Do not let the fear of terror rule. Other dangers threaten democracy
Right-wing terrorists do not pose the greatest far-right threat to liberal democracies, according to C-REX scholar Jacob Aasland Ravndal.
Ten years have passed since the 22 July terrorist attacks. This provides an occasion to reflect upon the kinds of threats the far right poses today, and how these threats have evolved since 2011. On that note, I would like to highlight three points.
- First, we need to remember that the likelihood of being hit by a terrorist attack is exceptionally low. Terrorism therefore works primarily through fear. If we let our fears rule, we may end up doing exactly what the terrorists want.
- Second, from a long-term perspective, the threat of violence from the extreme right is historically low and mass-casualty attacks such as the 22 July attacks are fortunately rare in Europe.
- Third, the largest threat does not come from violent extremists, but from radical-right forces trying to dismantle liberal democracy from the inside.
Terrorism and fear
Terrorism is characterized as the weapon of the weak and the desperate. Those without power or ability to shape society through lawful means. Those who must exploit our inherent ability to let our fears overrule our actions. This is why we, as a society, face a dilemma when dealing with terrorist threats.
One the one hand, we must not be naïve and think that nothing bad can happen to us, as that might stop us from preventing dangers that otherwise could have been prevented. On the other hand, we should not overestimate the danger, become paralyzed by fear, or change our behavior in ways the terrorists want us to. In so doing, we become victims to terrorist logic of fear.
Fear of terrorism flows from two main sources. The first is the terrorists’ ability to communicate likelihood of repeated attacks. That is why, on the 22 of July, the terrorist claimed that other terrorist cells were ready to attack. But that was not true. It is almost never true. Nearly all extreme-right terrorist attacks are carried out by lone actors incapable of carrying out additional attacks in the future.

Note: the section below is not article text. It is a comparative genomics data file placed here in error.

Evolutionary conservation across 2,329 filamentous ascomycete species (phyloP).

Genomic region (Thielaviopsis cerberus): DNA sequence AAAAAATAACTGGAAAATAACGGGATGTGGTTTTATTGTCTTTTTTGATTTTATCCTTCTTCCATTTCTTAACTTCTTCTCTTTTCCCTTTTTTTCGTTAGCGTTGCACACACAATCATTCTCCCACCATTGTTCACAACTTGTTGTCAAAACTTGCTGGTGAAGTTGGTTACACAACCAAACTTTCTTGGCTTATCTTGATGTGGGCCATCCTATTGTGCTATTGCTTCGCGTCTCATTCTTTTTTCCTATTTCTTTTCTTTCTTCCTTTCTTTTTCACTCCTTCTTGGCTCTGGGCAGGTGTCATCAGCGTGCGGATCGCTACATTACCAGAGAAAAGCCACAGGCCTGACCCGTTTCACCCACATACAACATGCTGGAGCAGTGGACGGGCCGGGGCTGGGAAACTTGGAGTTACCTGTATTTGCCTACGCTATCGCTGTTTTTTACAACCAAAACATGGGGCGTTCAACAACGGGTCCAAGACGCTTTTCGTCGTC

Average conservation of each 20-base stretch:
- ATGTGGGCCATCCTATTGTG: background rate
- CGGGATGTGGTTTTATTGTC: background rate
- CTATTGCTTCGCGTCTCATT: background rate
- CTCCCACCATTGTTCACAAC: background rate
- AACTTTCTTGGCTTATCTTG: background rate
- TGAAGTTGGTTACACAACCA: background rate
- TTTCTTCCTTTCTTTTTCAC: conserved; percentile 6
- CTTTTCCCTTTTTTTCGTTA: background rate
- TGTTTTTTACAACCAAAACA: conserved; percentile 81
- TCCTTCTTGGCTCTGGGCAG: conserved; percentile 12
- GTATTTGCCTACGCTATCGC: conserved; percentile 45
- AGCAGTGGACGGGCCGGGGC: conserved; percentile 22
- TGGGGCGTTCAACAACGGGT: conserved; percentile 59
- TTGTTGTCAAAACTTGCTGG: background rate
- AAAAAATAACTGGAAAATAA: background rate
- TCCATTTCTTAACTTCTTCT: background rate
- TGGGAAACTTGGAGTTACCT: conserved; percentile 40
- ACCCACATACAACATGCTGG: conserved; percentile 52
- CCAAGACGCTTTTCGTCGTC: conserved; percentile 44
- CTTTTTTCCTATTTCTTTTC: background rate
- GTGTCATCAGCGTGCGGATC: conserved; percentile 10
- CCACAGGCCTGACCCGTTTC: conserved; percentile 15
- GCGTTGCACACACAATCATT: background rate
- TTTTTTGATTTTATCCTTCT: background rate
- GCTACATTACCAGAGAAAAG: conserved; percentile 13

A second source of fear lies in ourselves and how we deal with terrorist threats. Here, the media plays a crucial role.
Harmful reactions to terrorism
The media has a well-known tendency to overreport negative news and exaggerate danger, including terrorist threats. It is therefore important to remember just how low the risk of being struck by terrorism actually is.
Studies have found that the likelihood of being killed in a terror attack in the USA is 12 times lower than dying of accidental suffocation in bed, 87 times lower than drowning, 1000 times lower than dying in a car accident, and 33.000 times lower than dying of cancer.
These numbers do of course not help those who have already been affected by terrorism, such as victims and relatives from the 22 July terrorist attacks. This is why a fundamental part of states’ efforts against terrorism should be the continued support of victims and their relatives, as long as necessary, for life if needed.
Sometimes, reactions to terrorism can cause more harm than the terrorist attack itself. Reactions to 9/11, the most deadly attack in modern history, has caused far more victims than the approximate 3000 people who were killed on the day of the attacks. For example, it has been estimated that the increase in car use as a result of people’s fear of flying after 9/11 has caused more fatalities than the attacks themselves. In addition comes more than 100.000 innocent victims who died in the wars in Afghanistan and Iraq.